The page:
Harvesting Lettuce - A How-To Guide
Lot of folks have lots of different ideas about harvesting lettuce. What type of lettuce you grow depends on how you can and should harvest it. If lettuce is left in the ground too long, it will begin to form a seed stalk. This process is called bolting. If you wait until this point to pick them, the lettuce leaves will have turned bitter. When harvesting lettuce, it's always better to harvest a little too early rather than waiting too long. It's also best to pick lettuce early in the morning when it is at its peak flavor and texture. If you wait until the afternoon to pick it, lettuce tends to be limp and slightly dried out.
Leaf lettuce can be harvested anytime the leaves are large enough for your preference. Some people harvest leaf lettuce when it is only a few inches tall because the leaves are very tender. However, you can also wait a few days to give the leaves a chance to get larger, depending on how you want to use them. Try to harvest the leaves on the outside of the plant. This allows the central bud to produce more leaves, giving you lots more lettuce
over a longer period of time. Just use
your fingers and pluck off the outer leaves as needed.
For Bibb lettuce varieties, you can harvest them anytime. If you want small, tender leaves, harvest when the plant is several inches tall. Again, use your fingers to pluck the outer leaves from the plant. You can also wait until the center of the Bibb lettuce resembles a rosette. As soon as the leaves begin to tighten together, go ahead and use a knife to cut the whole plant off at the surface of the soil.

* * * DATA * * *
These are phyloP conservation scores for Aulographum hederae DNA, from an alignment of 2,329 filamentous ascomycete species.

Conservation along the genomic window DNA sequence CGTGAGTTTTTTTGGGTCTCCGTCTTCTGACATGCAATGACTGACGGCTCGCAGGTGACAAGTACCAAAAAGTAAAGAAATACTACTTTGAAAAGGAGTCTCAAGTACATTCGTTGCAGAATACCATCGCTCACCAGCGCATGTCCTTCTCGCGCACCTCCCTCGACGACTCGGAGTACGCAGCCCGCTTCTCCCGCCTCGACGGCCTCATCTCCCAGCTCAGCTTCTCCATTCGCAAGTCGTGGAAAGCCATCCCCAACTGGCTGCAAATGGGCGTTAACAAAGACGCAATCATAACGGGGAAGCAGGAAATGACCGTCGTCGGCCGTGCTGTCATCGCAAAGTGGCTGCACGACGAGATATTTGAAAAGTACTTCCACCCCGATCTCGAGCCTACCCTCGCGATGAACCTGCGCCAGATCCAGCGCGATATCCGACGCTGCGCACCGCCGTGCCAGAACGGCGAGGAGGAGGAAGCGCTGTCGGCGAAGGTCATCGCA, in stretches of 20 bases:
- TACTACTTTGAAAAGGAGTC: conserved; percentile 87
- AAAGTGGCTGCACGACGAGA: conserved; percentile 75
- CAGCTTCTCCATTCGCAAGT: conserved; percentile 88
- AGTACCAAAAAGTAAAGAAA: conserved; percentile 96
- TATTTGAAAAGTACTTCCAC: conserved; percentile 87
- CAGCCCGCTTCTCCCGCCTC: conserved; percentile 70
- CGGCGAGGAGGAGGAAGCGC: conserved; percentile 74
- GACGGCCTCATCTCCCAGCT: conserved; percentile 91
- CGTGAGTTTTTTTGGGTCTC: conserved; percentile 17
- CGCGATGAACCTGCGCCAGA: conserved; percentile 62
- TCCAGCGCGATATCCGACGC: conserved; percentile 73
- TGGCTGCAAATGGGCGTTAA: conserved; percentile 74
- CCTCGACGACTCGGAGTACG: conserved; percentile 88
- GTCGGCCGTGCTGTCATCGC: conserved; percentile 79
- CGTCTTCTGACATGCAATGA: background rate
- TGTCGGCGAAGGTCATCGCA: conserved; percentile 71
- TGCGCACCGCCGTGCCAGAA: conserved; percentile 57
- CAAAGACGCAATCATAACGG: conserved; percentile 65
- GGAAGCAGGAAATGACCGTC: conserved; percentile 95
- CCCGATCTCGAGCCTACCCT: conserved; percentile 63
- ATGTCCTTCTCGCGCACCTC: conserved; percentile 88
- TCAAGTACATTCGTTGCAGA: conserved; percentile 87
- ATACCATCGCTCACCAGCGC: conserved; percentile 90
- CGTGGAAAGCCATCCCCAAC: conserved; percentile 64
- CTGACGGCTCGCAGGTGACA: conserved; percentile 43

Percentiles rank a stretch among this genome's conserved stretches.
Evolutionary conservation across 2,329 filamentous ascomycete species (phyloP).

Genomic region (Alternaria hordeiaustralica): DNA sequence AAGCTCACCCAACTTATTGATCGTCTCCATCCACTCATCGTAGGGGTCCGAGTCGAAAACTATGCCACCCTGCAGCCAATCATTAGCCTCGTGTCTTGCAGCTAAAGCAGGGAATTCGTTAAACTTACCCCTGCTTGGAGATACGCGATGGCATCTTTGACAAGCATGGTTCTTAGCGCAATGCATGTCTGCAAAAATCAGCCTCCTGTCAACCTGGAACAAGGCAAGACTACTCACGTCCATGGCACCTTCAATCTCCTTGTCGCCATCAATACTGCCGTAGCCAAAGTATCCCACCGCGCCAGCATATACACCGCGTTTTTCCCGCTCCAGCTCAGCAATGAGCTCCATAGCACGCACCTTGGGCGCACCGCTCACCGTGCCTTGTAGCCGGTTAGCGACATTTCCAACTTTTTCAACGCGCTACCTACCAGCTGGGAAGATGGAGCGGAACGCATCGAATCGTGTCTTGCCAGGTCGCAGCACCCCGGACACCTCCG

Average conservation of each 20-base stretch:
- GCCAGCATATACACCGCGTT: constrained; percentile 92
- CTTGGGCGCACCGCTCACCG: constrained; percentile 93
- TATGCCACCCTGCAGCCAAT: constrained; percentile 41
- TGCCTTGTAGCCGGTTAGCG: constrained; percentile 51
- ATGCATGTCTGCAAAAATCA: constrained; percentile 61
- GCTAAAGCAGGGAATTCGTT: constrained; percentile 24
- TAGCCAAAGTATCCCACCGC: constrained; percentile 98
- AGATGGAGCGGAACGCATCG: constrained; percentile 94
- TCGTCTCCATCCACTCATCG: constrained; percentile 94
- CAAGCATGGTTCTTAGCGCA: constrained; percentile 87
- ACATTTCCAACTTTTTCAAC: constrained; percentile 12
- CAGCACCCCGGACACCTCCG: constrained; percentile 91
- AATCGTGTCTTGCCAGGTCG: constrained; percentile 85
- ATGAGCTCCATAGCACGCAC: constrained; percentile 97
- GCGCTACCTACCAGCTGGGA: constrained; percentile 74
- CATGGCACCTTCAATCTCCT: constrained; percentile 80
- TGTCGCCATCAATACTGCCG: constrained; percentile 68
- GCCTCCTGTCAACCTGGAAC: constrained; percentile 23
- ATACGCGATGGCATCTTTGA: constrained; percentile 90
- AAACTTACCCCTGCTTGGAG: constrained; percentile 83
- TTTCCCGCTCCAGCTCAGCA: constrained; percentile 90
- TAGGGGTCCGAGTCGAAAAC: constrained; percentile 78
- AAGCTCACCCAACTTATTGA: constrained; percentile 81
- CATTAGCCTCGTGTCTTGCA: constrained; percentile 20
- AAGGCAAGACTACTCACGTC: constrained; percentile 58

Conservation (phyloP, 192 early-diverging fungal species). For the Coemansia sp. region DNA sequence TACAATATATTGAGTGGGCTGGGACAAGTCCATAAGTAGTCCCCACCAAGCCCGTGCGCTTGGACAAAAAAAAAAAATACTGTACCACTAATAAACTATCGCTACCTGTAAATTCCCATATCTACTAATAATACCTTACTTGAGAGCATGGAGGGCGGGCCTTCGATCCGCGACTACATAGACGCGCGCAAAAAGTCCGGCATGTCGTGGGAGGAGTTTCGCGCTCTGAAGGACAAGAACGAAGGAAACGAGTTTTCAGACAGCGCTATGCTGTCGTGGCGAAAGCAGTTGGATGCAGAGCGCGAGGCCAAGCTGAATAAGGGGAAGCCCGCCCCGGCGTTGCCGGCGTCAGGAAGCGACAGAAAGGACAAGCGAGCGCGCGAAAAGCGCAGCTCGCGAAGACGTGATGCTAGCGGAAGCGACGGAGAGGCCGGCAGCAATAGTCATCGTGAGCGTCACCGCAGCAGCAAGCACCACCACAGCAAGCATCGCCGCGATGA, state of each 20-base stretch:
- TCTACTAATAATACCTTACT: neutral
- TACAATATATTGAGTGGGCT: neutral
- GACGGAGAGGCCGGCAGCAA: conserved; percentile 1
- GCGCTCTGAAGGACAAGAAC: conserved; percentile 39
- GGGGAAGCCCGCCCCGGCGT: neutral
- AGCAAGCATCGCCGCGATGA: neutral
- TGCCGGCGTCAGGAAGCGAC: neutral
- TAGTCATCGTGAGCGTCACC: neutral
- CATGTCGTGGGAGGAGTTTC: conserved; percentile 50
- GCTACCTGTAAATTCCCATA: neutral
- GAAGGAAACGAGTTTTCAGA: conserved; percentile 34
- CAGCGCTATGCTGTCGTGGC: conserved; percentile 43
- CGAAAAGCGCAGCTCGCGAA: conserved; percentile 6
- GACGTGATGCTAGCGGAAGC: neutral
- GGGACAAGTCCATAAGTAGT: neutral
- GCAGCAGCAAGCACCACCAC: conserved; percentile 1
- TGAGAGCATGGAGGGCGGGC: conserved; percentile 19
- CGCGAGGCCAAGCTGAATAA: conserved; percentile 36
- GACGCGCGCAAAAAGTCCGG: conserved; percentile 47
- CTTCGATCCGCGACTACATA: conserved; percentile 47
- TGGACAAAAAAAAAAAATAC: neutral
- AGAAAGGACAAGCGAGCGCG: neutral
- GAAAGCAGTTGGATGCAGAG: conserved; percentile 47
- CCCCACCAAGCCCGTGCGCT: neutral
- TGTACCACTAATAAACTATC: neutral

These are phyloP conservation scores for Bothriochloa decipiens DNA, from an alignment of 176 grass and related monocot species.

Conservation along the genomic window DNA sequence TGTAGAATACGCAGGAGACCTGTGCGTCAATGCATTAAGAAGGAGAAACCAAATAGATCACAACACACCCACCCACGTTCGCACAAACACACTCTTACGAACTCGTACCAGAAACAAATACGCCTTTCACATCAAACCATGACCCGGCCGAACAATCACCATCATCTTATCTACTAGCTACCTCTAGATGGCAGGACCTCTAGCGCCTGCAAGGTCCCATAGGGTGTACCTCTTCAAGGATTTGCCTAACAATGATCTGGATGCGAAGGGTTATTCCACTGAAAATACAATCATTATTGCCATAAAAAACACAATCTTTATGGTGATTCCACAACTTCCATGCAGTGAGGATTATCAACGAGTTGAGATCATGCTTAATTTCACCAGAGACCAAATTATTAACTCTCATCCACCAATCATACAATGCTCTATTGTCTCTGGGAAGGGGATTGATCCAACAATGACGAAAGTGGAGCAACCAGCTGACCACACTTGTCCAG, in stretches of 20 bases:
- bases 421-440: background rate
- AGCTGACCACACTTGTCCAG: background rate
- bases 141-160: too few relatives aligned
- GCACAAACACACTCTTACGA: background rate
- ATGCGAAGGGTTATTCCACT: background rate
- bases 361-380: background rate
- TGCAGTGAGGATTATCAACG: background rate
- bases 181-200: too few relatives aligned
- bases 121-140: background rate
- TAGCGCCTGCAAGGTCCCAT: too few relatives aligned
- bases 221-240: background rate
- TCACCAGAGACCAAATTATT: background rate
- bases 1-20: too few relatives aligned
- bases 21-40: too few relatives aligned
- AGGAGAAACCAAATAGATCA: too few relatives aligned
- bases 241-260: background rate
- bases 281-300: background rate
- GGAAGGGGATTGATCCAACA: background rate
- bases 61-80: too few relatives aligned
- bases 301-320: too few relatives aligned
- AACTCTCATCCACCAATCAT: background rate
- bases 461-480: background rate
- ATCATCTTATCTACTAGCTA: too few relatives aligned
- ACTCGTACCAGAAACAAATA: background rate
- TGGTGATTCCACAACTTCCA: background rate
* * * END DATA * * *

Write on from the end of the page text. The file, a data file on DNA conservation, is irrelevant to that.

To harvest Romaine lettuce, wait until the leaves form their typical white rib down the center. When full size, Romaine lettuce is an upright, tight cluster of leaves. To harvest Romaine lettuce, again use a knife and cut the entire plant off at the soil line.
Crisphead lettuce will form a very tight head in normal to cooler climates. When the lettuce reaches this point, the head will be about 8 inches across. Use a knife and cut the entire plant off at soil level. In warmer climates, the head will never become tight and firm. In this situation, go ahead and harvest the loosely bunched leaves like you would leaf lettuce, plucking the outermost leaves as needed.
In general, harvesting lettuce in cooler weather makes for much sweeter tasting, crisper leaves. This is why lettuce is most commonly grown in the spring and fall.
After harvesting lettuce, rinse off the leaves or head and store it in an airtight bag in the refrigerator. Although it will last for up to 1 week in the fridge, it's best to eat lettuce as soon as possible after you pick it.
Now that you know how to harvest lettuce, it's time for a few of our favorite recipes that feature lettuce.
Click here for some of our favorite lettuce recipes
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